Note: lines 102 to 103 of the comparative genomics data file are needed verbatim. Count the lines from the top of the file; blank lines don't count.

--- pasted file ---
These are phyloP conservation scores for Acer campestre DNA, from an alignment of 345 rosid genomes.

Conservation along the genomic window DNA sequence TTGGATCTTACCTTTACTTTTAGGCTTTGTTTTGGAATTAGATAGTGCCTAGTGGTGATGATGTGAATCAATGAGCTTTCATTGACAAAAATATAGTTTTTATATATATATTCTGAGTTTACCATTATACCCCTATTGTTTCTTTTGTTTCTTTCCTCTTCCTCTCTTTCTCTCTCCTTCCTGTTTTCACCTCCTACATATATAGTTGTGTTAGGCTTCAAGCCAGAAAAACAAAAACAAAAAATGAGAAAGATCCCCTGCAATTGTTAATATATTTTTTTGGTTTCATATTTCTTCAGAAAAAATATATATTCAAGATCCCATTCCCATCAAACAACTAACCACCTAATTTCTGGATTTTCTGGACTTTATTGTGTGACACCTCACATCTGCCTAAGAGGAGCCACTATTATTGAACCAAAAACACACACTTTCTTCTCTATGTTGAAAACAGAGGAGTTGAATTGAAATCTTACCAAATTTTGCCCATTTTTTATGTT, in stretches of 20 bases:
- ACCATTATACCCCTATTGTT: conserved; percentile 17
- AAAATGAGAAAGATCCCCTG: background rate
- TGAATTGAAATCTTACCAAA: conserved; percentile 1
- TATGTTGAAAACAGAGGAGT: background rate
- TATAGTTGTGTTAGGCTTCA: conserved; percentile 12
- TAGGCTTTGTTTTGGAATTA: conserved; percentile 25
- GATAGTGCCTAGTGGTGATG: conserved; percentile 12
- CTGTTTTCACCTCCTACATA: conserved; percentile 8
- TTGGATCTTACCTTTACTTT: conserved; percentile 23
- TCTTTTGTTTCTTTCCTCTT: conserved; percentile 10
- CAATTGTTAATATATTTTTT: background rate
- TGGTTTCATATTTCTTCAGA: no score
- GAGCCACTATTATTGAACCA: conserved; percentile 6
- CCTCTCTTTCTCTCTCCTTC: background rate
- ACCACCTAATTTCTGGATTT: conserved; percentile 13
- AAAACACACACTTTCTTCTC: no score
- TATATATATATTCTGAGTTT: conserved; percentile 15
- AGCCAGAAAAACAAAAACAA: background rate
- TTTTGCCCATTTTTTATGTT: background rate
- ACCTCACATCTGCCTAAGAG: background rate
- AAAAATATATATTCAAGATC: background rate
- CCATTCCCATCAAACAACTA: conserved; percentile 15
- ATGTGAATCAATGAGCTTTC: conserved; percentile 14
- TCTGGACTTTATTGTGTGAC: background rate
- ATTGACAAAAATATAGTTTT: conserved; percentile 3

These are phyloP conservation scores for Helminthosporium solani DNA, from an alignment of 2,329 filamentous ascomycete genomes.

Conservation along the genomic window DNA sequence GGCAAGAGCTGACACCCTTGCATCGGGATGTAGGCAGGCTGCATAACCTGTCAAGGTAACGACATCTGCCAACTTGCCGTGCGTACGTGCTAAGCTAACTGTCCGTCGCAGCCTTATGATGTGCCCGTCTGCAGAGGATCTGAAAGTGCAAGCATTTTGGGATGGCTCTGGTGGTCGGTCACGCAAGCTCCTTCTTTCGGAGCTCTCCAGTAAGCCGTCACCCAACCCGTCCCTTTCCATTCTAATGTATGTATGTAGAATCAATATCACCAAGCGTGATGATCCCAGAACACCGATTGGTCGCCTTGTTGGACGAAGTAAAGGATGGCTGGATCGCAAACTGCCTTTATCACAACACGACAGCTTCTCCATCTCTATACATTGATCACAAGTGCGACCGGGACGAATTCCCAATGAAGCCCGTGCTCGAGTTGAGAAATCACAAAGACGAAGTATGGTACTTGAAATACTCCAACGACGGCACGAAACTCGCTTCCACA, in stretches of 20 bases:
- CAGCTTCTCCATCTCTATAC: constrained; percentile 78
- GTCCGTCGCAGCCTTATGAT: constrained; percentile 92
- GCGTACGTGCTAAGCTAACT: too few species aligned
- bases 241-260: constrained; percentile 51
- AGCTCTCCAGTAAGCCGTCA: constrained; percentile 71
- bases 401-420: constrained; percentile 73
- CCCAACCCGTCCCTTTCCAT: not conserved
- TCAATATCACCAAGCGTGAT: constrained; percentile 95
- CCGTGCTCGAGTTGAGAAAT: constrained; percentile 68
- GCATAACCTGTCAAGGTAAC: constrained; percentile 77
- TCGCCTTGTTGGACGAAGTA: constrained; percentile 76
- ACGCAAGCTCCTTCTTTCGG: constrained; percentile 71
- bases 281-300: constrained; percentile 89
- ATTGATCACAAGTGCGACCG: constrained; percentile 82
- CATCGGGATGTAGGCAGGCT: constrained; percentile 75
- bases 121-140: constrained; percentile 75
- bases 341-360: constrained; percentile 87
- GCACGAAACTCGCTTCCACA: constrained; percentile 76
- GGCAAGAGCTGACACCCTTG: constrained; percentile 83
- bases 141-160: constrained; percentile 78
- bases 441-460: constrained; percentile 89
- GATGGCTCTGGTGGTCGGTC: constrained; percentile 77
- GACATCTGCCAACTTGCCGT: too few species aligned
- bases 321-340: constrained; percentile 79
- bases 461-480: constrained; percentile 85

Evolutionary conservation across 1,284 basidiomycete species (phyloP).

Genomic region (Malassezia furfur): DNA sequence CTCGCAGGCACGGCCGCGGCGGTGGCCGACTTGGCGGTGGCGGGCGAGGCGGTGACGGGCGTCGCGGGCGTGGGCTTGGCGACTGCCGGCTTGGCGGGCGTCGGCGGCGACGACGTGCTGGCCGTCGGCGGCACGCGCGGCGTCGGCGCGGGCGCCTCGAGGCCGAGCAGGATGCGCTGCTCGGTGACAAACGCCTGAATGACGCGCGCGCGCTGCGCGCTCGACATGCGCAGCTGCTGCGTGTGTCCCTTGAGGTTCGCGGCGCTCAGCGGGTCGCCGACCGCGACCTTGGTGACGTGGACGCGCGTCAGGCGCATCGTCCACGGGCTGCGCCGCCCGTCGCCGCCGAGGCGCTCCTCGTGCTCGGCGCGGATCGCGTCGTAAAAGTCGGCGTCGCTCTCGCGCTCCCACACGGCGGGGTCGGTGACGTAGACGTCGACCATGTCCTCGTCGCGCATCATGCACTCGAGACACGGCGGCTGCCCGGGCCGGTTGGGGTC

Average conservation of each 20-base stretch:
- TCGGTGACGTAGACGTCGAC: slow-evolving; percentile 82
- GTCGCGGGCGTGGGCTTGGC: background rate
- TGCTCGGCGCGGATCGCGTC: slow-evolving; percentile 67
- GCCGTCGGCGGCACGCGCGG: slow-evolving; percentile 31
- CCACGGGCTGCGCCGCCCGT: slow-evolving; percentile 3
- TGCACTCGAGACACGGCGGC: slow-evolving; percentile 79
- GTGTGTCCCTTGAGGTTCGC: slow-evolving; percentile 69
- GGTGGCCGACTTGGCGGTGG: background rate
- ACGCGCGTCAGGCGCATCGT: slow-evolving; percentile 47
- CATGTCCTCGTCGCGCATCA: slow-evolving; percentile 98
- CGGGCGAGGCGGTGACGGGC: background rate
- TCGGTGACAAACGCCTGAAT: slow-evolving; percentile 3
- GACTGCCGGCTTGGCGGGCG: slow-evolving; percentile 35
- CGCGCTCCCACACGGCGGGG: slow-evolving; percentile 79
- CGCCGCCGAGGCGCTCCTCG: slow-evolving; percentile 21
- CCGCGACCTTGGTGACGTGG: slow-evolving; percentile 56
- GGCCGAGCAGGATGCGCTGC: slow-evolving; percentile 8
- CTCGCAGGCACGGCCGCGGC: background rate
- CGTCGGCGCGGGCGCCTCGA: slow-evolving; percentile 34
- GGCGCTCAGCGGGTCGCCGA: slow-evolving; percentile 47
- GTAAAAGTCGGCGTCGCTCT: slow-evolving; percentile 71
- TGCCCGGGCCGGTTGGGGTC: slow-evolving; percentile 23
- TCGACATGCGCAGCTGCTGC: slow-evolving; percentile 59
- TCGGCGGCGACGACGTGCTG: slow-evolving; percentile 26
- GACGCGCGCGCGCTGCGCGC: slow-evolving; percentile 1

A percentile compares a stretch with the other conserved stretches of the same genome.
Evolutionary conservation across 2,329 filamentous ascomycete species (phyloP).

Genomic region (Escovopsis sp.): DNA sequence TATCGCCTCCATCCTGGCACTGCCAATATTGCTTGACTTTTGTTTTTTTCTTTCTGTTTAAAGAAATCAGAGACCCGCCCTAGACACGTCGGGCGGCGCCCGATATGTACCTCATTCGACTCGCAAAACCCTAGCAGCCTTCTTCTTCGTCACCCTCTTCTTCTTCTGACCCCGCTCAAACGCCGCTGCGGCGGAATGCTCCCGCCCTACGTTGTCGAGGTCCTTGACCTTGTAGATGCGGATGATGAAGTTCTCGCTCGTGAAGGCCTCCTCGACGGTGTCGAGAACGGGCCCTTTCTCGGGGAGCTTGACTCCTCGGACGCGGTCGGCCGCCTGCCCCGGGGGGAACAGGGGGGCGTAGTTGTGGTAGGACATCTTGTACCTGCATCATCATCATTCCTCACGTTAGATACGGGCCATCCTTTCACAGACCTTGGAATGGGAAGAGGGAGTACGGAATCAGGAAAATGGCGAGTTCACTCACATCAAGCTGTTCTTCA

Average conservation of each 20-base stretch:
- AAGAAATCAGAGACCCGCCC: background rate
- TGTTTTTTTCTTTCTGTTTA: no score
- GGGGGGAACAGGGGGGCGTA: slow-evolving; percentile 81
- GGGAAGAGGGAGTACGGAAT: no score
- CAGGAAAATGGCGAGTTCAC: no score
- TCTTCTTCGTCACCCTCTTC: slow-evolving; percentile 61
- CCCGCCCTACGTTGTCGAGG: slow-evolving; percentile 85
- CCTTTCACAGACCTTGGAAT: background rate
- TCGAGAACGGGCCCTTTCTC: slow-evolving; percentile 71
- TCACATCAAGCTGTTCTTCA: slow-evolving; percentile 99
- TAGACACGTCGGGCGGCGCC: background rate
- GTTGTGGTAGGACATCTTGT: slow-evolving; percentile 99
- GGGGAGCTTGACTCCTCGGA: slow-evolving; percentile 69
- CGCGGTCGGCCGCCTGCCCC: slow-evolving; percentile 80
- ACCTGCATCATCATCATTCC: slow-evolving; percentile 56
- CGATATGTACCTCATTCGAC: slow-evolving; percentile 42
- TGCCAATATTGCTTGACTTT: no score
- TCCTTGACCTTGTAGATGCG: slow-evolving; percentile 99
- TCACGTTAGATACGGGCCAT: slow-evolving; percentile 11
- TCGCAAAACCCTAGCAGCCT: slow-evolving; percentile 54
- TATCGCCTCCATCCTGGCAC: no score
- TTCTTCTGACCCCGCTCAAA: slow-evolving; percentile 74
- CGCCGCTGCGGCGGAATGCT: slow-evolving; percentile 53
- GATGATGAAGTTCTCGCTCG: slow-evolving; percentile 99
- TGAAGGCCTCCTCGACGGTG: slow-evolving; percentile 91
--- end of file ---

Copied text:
- CGATATGTACCTCATTCGAC: slow-evolving; percentile 42
- TGCCAATATTGCTTGACTTT: no score